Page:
Spinning on his heels, Dewey caught the eyes of his daughters, frozen at the edge of the drive. Before them, countless pebbles rose off the driveway like a hailstorm in painstakingly slow reversed footage. Dewey hadn’t shared his apocalyptic visions with anyone but Mattie, but they had not contained this. As fear clenched Dewey’s heart in an iron fist, he bounded into action.
The thunder came again, this time in a sharp, staccato crash, and the simultaneous lighting this time split the sky into jagged segments partitioned by brilliant blue lines that took a preternaturally long time to fade.
“CHLOE! AUTUMN! Get into the bunker! NOW!” Dewey screamed and fled for the house. He glanced at the girls as he sped by; they were still transfixed on the floating pebbles, many now having reached above their heads. “NOW, GIRLS!” They quickly scurried towards the unfinished shed containing the bunker entrance, shielding their faces as they cleared a path through the floating gravel.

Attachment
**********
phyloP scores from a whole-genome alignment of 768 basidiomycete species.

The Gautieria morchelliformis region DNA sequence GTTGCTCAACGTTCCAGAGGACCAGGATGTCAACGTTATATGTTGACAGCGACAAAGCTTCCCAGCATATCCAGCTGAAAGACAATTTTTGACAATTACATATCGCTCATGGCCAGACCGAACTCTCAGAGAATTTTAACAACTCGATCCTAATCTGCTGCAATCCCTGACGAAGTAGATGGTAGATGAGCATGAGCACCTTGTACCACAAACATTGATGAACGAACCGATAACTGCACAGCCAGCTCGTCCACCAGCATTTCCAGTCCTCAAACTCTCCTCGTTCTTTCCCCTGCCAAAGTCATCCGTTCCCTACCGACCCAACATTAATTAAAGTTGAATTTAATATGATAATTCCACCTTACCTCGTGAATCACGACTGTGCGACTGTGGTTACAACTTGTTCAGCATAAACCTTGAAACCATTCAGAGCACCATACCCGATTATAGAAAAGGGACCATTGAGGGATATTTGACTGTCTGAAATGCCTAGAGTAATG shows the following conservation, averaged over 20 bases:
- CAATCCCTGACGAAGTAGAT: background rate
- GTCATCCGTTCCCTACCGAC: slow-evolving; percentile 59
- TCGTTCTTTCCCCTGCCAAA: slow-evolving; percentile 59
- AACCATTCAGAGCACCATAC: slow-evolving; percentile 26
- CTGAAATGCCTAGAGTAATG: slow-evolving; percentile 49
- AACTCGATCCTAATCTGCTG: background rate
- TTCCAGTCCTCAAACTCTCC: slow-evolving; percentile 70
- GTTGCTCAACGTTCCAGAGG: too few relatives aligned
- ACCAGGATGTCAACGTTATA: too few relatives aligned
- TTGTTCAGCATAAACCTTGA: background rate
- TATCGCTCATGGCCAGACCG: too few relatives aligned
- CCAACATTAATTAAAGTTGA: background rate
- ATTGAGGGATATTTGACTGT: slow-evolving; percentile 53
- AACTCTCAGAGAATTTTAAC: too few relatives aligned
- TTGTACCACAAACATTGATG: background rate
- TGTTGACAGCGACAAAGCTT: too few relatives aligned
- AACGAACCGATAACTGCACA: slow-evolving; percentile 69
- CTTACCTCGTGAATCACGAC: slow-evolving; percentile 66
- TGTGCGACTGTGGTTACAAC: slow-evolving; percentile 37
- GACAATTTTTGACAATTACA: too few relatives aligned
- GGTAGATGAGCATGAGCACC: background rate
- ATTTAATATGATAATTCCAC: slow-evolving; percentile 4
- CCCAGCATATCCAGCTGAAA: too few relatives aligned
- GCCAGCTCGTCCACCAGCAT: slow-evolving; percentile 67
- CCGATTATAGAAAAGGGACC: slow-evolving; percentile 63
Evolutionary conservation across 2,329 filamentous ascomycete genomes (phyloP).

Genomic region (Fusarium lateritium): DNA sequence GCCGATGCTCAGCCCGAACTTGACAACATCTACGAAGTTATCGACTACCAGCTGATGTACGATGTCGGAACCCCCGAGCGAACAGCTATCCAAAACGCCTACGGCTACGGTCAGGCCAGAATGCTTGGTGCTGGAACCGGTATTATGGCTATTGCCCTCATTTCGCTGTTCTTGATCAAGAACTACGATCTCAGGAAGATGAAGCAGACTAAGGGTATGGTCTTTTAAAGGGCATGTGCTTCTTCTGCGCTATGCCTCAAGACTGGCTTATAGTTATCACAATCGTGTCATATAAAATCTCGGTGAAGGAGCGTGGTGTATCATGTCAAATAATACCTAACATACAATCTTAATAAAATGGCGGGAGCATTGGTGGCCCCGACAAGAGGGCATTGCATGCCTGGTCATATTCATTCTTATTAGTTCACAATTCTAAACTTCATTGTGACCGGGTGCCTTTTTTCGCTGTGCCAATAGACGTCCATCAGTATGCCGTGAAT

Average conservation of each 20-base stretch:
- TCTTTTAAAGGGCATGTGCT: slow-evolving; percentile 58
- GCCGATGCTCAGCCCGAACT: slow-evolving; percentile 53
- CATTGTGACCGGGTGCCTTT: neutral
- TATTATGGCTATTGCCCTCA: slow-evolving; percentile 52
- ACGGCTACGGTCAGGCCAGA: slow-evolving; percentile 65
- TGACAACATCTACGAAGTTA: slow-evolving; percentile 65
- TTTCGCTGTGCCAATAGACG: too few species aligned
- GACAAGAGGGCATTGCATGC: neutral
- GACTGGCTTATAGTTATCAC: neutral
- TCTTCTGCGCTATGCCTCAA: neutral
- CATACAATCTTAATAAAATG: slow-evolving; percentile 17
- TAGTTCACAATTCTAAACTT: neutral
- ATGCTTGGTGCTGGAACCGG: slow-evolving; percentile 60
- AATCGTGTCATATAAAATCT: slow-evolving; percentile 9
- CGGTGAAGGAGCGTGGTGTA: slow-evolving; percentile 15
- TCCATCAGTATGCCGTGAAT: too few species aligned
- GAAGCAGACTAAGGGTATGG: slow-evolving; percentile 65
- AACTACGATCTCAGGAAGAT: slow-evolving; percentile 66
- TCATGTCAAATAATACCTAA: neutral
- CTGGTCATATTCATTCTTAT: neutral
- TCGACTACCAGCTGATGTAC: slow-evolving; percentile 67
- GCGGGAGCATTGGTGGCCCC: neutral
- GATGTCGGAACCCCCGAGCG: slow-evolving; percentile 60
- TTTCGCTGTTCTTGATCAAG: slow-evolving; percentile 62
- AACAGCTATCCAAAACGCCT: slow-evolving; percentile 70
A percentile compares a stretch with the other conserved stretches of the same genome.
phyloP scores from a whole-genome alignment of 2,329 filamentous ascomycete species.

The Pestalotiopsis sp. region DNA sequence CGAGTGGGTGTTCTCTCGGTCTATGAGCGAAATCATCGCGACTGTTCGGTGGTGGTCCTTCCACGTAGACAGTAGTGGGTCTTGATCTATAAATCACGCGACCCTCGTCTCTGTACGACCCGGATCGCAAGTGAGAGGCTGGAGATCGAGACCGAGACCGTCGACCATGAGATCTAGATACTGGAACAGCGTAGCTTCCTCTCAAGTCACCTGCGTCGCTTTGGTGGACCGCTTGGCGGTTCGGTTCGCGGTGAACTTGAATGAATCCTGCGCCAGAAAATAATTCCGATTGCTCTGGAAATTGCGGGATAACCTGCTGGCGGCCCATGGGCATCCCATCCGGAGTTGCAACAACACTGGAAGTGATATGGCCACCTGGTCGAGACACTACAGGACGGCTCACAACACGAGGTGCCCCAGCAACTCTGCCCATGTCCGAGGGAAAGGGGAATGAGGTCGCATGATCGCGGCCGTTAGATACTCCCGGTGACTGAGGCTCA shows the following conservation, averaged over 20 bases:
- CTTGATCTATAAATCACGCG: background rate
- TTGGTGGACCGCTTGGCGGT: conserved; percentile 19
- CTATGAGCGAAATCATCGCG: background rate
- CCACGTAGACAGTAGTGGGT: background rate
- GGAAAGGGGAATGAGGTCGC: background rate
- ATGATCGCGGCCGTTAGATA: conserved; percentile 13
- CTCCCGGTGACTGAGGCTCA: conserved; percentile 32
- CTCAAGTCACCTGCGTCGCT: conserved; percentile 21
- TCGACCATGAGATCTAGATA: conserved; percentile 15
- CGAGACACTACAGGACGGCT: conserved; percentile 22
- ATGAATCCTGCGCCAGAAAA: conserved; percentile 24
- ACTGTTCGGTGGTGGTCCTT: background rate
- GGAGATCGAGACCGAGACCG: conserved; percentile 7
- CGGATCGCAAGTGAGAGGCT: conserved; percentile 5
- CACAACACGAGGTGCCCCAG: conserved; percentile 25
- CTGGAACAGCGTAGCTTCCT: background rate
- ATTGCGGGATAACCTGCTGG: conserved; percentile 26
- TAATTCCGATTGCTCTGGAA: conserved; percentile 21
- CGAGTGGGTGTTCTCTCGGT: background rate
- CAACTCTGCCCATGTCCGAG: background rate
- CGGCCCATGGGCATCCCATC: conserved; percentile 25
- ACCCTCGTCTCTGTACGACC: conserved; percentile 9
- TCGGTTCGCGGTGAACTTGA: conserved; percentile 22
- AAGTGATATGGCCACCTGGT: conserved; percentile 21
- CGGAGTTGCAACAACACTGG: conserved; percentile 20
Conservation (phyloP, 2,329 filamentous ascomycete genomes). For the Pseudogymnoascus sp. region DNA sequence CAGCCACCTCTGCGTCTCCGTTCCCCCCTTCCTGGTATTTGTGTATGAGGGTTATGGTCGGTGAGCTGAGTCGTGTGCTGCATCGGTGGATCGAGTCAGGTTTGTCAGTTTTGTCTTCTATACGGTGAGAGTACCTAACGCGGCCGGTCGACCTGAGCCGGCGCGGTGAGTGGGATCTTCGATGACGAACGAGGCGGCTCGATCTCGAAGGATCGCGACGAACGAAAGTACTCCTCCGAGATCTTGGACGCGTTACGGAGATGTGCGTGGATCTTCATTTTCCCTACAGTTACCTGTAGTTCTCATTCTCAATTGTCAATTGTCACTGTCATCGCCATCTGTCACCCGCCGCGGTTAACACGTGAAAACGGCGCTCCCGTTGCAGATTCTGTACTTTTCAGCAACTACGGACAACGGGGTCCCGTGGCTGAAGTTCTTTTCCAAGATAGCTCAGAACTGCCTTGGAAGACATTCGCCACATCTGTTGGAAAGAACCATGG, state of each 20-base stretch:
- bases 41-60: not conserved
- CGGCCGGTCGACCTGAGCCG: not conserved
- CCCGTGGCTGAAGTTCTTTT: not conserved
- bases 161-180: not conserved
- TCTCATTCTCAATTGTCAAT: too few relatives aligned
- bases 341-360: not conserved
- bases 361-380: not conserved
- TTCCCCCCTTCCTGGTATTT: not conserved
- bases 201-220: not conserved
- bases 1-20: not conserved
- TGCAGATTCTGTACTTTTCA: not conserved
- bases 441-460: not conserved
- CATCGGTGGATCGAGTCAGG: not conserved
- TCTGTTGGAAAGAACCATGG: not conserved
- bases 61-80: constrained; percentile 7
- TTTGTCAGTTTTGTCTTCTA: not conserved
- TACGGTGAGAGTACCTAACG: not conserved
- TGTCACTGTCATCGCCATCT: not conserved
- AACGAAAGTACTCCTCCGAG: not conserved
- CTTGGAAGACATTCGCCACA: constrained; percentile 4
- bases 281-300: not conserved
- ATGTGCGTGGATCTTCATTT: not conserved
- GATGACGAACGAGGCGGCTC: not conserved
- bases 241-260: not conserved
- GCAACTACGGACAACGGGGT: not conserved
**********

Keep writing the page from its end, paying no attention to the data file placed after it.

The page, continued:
The planks were stretching the bungee cords in the truck bed, and a few loose lawn tools were slowly jittering heavenward as if being pulled by a frail marionette string. Dewey mounted the side porch, eyes wide in horror as he saw a garden hose rising into the air like a king cobra from its charmer’s basket. He lunged for the door, only for it to swing inward and out of reach; Dewey stumbled into the mudroom and crashed into Mattie.
“Dear God, honey, be careful,” Mattie said, peeling Dewey’s crumpled form off with damp hands.
“Get to the bunker!”
“What? What’s wrong?”
“GO, MATTIE! FOR FUCK’S SAKE!” Dewey shot an arm toward the spectacle of floating objects outside, and Mattie’s instantaneous screech left him with a ringing in his right ear.
Shoving Mattie ahead of him, the couple exited the mudroom and were assaulted with queasiness and a deeply unsettling feeling of buoyancy.